The fuel cell works by processing a hydrogen-rich fuel—usually natural gas or methanol—into hydrogen, which, when combined with oxygen, produces electricity and water. This is the reverse electrolysis process.

Rather than burning the fuel, however, the fuel cell converts the fuel to electricity using a highly efficient electrochemical process. A fuel cell has few moving parts, and produces very little waste heat or gas.

A fuel cell power plant is basically made up of three subsystems or sections. In the fuel-processing section, the natural gas or other hydrocarbon fuel is converted to a hydrogen-rich fuel. This is normally accomplished through what is called a steam catalytic reforming process.

The fuel is then fed to the power section, where it reacts with oxygen from the air in a large number of individual fuel cells to produce direct current (DC) electricity, and by-product heat in the form of usable steam or hot water.

For a power plant, the number of fuel cells can vary from several hundred (for a 40-kW plant) to several thousand (for a multi-megawatt plant). In the final, or third stage, the DC electricity is converted in the power conditioning subsystem to electric utility-grade alternating current (AC).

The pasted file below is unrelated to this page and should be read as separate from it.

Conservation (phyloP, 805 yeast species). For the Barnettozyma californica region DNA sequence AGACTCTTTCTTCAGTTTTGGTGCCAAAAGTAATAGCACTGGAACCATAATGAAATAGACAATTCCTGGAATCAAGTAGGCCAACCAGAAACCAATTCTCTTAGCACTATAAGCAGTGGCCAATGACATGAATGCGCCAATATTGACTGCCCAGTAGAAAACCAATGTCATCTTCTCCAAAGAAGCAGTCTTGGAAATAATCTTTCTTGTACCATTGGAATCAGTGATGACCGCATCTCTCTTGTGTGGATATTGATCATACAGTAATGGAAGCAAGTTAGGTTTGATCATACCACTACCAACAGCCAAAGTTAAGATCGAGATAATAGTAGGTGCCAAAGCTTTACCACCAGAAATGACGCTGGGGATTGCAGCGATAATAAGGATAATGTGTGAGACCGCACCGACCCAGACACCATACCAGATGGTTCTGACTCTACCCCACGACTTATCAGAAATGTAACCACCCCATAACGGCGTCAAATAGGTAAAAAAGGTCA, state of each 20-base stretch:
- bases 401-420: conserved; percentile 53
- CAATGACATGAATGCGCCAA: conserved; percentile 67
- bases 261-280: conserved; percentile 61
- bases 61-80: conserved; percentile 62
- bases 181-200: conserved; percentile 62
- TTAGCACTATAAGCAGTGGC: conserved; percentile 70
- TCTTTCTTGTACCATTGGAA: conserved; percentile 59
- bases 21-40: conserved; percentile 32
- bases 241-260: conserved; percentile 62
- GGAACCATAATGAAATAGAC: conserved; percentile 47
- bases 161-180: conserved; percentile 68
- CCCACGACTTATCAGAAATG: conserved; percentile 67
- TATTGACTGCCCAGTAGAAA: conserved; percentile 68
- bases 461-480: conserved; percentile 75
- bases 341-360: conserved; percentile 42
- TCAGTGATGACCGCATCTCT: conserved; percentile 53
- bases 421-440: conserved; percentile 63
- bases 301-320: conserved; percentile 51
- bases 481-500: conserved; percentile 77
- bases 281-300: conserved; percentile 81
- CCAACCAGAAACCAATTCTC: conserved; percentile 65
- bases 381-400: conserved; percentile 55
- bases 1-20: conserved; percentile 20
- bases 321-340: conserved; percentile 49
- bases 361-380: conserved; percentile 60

In the power section of the fuel cell, which contains the electrodes and the electrolyte, two separate electrochemical reactions take place: an oxidation half-reaction occurring at the anode and a reduction half-reaction occurring at the cathode.

The anode and the cathode are separated from each other by the electrolyte. In the oxidation half-reaction at the anode, gaseous hydrogen produces hydrogen ions, which travel through the ionically conducting membrane to the cathode. At the same time, electrons travel through an external circuit to the cathode.

In the reduction half-reaction at the cathode, oxygen supplied from air combines with the hydrogen ions and electrons to form water and excess heat. Thus, the final products of the overall reaction are electricity, water, and excess heat.

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